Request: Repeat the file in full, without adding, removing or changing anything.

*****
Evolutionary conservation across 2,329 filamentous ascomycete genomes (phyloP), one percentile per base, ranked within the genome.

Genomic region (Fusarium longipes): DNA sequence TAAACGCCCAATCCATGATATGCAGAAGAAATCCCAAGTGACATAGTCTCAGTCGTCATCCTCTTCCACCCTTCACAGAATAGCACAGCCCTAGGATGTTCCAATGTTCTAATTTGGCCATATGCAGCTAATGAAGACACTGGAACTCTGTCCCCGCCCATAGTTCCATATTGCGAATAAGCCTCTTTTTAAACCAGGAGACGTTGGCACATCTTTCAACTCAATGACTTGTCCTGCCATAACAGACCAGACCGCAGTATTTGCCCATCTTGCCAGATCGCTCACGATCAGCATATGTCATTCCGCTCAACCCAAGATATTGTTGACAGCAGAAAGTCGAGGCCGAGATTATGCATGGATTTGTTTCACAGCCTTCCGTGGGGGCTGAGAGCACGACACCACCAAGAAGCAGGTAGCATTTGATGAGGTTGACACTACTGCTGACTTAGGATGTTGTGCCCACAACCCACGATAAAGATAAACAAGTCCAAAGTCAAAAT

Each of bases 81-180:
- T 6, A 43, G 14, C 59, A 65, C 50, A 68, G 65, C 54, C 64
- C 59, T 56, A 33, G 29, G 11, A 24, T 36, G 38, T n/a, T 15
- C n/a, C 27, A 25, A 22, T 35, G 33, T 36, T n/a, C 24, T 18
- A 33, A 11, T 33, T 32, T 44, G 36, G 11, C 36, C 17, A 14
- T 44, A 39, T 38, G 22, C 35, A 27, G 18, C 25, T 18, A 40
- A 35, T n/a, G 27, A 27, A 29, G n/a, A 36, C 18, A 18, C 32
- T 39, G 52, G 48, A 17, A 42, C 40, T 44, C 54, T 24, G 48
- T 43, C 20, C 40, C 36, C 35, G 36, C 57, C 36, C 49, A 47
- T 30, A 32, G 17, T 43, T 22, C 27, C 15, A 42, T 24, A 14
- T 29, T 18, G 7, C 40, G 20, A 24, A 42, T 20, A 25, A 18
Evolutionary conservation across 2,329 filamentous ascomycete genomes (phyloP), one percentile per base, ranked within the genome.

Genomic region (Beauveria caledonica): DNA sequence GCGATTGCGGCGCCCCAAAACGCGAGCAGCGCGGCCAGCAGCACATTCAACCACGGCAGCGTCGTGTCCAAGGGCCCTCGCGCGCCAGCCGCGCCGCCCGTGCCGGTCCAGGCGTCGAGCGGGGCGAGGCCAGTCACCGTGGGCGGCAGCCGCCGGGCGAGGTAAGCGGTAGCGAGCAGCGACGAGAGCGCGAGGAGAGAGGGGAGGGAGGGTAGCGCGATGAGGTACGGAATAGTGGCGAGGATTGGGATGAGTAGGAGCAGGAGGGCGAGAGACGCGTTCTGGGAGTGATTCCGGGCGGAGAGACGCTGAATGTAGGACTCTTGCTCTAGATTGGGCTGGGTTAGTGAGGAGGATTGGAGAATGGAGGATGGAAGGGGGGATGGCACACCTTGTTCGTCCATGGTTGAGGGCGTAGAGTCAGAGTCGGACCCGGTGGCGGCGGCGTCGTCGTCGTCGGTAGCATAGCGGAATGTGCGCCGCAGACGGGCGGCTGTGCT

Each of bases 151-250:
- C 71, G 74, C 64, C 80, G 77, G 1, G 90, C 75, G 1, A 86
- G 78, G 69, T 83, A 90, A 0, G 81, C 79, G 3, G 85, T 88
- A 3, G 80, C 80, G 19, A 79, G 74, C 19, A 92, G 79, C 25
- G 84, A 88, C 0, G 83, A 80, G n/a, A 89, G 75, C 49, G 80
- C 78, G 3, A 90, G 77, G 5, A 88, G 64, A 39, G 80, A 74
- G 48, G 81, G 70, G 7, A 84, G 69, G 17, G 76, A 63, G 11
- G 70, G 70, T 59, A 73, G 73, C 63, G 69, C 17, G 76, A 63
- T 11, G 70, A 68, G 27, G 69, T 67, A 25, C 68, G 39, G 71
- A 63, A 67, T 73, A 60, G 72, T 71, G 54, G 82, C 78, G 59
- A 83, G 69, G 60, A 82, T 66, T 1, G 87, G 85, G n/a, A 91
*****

Evolutionary conservation across 2,329 filamentous ascomycete genomes (phyloP), one percentile per base, ranked within the genome.

Genomic region (Fusarium longipes): DNA sequence TAAACGCCCAATCCATGATATGCAGAAGAAATCCCAAGTGACATAGTCTCAGTCGTCATCCTCTTCCACCCTTCACAGAATAGCACAGCCCTAGGATGTTCCAATGTTCTAATTTGGCCATATGCAGCTAATGAAGACACTGGAACTCTGTCCCCGCCCATAGTTCCATATTGCGAATAAGCCTCTTTTTAAACCAGGAGACGTTGGCACATCTTTCAACTCAATGACTTGTCCTGCCATAACAGACCAGACCGCAGTATTTGCCCATCTTGCCAGATCGCTCACGATCAGCATATGTCATTCCGCTCAACCCAAGATATTGTTGACAGCAGAAAGTCGAGGCCGAGATTATGCATGGATTTGTTTCACAGCCTTCCGTGGGGGCTGAGAGCACGACACCACCAAGAAGCAGGTAGCATTTGATGAGGTTGACACTACTGCTGACTTAGGATGTTGTGCCCACAACCCACGATAAAGATAAACAAGTCCAAAGTCAAAAT

Each of bases 81-180:
- T 6, A 43, G 14, C 59, A 65, C 50, A 68, G 65, C 54, C 64
- C 59, T 56, A 33, G 29, G 11, A 24, T 36, G 38, T n/a, T 15
- C n/a, C 27, A 25, A 22, T 35, G 33, T 36, T n/a, C 24, T 18
- A 33, A 11, T 33, T 32, T 44, G 36, G 11, C 36, C 17, A 14
- T 44, A 39, T 38, G 22, C 35, A 27, G 18, C 25, T 18, A 40
- A 35, T n/a, G 27, A 27, A 29, G n/a, A 36, C 18, A 18, C 32
- T 39, G 52, G 48, A 17, A 42, C 40, T 44, C 54, T 24, G 48
- T 43, C 20, C 40, C 36, C 35, G 36, C 57, C 36, C 49, A 47
- T 30, A 32, G 17, T 43, T 22, C 27, C 15, A 42, T 24, A 14
- T 29, T 18, G 7, C 40, G 20, A 24, A 42, T 20, A 25, A 18
Evolutionary conservation across 2,329 filamentous ascomycete genomes (phyloP), one percentile per base, ranked within the genome.

Genomic region (Beauveria caledonica): DNA sequence GCGATTGCGGCGCCCCAAAACGCGAGCAGCGCGGCCAGCAGCACATTCAACCACGGCAGCGTCGTGTCCAAGGGCCCTCGCGCGCCAGCCGCGCCGCCCGTGCCGGTCCAGGCGTCGAGCGGGGCGAGGCCAGTCACCGTGGGCGGCAGCCGCCGGGCGAGGTAAGCGGTAGCGAGCAGCGACGAGAGCGCGAGGAGAGAGGGGAGGGAGGGTAGCGCGATGAGGTACGGAATAGTGGCGAGGATTGGGATGAGTAGGAGCAGGAGGGCGAGAGACGCGTTCTGGGAGTGATTCCGGGCGGAGAGACGCTGAATGTAGGACTCTTGCTCTAGATTGGGCTGGGTTAGTGAGGAGGATTGGAGAATGGAGGATGGAAGGGGGGATGGCACACCTTGTTCGTCCATGGTTGAGGGCGTAGAGTCAGAGTCGGACCCGGTGGCGGCGGCGTCGTCGTCGTCGGTAGCATAGCGGAATGTGCGCCGCAGACGGGCGGCTGTGCT

Each of bases 151-250:
- C 71, G 74, C 64, C 80, G 77, G 1, G 90, C 75, G 1, A 86
- G 78, G 69, T 83, A 90, A 0, G 81, C 79, G 3, G 85, T 88
- A 3, G 80, C 80, G 19, A 79, G 74, C 19, A 92, G 79, C 25
- G 84, A 88, C 0, G 83, A 80, G n/a, A 89, G 75, C 49, G 80
- C 78, G 3, A 90, G 77, G 5, A 88, G 64, A 39, G 80, A 74
- G 48, G 81, G 70, G 7, A 84, G 69, G 17, G 76, A 63, G 11
- G 70, G 70, T 59, A 73, G 73, C 63, G 69, C 17, G 76, A 63
- T 11, G 70, A 68, G 27, G 69, T 67, A 25, C 68, G 39, G 71
- A 63, A 67, T 73, A 60, G 72, T 71, G 54, G 82, C 78, G 59
- A 83, G 69, G 60, A 82, T 66, T 1, G 87, G 85, G n/a, A 91